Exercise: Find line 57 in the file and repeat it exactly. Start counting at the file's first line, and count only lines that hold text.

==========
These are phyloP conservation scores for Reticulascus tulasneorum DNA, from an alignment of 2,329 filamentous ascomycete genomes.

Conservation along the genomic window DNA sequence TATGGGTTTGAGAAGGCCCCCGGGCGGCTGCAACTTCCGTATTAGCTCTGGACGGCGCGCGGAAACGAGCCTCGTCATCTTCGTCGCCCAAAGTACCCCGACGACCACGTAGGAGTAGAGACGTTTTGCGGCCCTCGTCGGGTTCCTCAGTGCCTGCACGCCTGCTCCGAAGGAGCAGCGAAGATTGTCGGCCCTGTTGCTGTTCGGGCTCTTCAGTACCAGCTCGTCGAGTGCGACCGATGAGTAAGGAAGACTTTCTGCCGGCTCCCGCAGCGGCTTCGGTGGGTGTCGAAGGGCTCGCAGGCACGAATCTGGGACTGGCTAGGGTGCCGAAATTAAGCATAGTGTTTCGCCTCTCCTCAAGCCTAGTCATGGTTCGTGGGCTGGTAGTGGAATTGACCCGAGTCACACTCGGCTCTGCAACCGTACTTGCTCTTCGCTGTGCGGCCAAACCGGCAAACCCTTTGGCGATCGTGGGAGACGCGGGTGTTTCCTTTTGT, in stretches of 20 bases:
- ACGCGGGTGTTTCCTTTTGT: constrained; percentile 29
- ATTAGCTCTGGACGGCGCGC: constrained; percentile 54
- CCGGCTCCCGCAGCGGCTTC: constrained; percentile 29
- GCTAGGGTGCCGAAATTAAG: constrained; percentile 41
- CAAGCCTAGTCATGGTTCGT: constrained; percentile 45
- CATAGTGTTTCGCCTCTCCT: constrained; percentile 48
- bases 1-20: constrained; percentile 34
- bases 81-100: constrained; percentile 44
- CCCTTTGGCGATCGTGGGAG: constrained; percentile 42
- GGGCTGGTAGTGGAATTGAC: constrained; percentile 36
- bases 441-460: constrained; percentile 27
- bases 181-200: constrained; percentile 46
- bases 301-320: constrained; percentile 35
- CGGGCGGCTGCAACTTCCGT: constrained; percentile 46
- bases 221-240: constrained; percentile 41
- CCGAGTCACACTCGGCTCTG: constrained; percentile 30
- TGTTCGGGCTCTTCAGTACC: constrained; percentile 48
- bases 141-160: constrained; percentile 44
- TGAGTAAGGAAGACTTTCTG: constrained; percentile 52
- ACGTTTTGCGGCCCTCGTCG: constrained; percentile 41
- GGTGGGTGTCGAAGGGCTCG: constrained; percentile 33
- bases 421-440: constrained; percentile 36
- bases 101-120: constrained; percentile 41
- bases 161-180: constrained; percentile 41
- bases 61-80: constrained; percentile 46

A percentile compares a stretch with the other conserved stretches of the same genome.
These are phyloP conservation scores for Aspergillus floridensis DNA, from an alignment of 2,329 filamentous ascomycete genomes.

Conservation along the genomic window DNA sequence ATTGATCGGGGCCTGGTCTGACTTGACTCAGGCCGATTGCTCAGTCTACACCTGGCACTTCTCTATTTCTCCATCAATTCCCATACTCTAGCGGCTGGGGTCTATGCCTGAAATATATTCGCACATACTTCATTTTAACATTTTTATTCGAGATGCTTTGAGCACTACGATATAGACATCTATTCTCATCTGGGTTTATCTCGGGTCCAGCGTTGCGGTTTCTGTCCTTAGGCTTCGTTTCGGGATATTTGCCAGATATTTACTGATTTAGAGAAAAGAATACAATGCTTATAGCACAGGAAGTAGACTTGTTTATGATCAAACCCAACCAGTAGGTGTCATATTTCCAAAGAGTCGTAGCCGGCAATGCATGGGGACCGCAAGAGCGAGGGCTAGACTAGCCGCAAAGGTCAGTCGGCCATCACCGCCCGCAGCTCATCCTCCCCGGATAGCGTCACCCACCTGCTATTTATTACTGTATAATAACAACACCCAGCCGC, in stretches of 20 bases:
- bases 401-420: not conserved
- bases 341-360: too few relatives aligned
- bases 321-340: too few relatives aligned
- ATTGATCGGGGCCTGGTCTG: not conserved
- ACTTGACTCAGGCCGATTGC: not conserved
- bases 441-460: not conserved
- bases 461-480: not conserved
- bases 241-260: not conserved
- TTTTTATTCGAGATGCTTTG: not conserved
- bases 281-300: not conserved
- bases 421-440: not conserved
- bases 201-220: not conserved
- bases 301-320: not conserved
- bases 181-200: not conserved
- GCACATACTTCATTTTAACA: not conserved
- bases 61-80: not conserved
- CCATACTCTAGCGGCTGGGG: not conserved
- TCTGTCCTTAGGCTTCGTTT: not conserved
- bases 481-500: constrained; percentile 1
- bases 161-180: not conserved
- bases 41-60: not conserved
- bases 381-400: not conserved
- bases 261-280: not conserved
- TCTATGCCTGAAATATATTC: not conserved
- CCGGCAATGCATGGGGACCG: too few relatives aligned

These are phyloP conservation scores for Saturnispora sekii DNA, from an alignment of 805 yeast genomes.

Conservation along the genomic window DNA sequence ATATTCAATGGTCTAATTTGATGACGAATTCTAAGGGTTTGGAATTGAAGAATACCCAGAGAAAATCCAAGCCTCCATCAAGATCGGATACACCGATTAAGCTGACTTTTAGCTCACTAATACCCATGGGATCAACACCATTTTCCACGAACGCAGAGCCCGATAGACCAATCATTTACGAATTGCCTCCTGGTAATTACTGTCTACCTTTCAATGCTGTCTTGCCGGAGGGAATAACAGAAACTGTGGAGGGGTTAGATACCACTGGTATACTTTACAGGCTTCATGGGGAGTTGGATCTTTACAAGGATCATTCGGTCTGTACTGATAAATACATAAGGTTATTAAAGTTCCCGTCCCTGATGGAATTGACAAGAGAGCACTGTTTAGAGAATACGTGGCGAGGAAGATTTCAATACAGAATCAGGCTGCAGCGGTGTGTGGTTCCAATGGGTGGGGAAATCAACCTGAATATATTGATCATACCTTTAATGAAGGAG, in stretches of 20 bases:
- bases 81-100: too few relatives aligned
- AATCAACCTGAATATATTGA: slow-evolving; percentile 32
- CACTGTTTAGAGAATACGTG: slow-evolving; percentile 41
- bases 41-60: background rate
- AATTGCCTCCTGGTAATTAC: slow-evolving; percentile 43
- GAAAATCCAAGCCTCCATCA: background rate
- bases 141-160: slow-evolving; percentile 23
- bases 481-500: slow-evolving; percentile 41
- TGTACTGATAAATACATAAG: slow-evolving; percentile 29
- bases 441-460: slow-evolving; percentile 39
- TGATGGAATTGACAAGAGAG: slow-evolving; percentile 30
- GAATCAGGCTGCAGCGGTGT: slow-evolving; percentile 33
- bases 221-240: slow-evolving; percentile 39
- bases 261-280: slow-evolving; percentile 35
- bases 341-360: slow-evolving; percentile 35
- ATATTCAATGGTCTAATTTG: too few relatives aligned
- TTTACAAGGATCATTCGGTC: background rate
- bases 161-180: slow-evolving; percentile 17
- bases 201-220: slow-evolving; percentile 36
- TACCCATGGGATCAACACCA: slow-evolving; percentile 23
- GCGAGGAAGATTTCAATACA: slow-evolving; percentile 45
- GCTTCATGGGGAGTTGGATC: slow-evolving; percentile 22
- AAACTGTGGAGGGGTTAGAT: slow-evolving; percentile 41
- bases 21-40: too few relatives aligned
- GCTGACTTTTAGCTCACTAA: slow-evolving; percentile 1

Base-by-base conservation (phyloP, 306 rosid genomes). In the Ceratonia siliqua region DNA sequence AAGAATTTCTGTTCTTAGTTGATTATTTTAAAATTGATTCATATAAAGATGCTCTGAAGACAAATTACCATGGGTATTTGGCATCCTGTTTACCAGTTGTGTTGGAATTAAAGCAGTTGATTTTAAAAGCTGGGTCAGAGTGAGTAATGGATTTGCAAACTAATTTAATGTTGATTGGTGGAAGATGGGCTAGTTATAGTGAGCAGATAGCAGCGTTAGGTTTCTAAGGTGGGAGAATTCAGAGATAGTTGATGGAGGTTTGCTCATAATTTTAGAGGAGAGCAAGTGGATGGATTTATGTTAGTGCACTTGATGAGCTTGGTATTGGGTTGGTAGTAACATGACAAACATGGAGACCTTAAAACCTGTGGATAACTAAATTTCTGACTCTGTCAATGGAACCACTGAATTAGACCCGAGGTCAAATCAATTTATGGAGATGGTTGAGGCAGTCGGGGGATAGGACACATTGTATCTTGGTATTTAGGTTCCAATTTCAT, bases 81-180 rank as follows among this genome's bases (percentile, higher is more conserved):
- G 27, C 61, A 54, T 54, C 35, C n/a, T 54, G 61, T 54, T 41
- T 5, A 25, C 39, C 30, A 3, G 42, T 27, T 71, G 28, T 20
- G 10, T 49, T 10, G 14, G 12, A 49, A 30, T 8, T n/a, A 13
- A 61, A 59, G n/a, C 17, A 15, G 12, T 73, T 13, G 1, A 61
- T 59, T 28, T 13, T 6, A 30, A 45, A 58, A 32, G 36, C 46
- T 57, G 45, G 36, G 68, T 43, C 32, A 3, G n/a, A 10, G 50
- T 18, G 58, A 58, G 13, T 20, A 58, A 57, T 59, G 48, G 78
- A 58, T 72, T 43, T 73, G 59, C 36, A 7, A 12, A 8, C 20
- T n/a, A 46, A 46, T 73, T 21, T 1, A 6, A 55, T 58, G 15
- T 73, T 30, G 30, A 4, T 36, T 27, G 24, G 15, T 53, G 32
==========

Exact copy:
Conservation along the genomic window DNA sequence ATATTCAATGGTCTAATTTGATGACGAATTCTAAGGGTTTGGAATTGAAGAATACCCAGAGAAAATCCAAGCCTCCATCAAGATCGGATACACCGATTAAGCTGACTTTTAGCTCACTAATACCCATGGGATCAACACCATTTTCCACGAACGCAGAGCCCGATAGACCAATCATTTACGAATTGCCTCCTGGTAATTACTGTCTACCTTTCAATGCTGTCTTGCCGGAGGGAATAACAGAAACTGTGGAGGGGTTAGATACCACTGGTATACTTTACAGGCTTCATGGGGAGTTGGATCTTTACAAGGATCATTCGGTCTGTACTGATAAATACATAAGGTTATTAAAGTTCCCGTCCCTGATGGAATTGACAAGAGAGCACTGTTTAGAGAATACGTGGCGAGGAAGATTTCAATACAGAATCAGGCTGCAGCGGTGTGTGGTTCCAATGGGTGGGGAAATCAACCTGAATATATTGATCATACCTTTAATGAAGGAG, in stretches of 20 bases: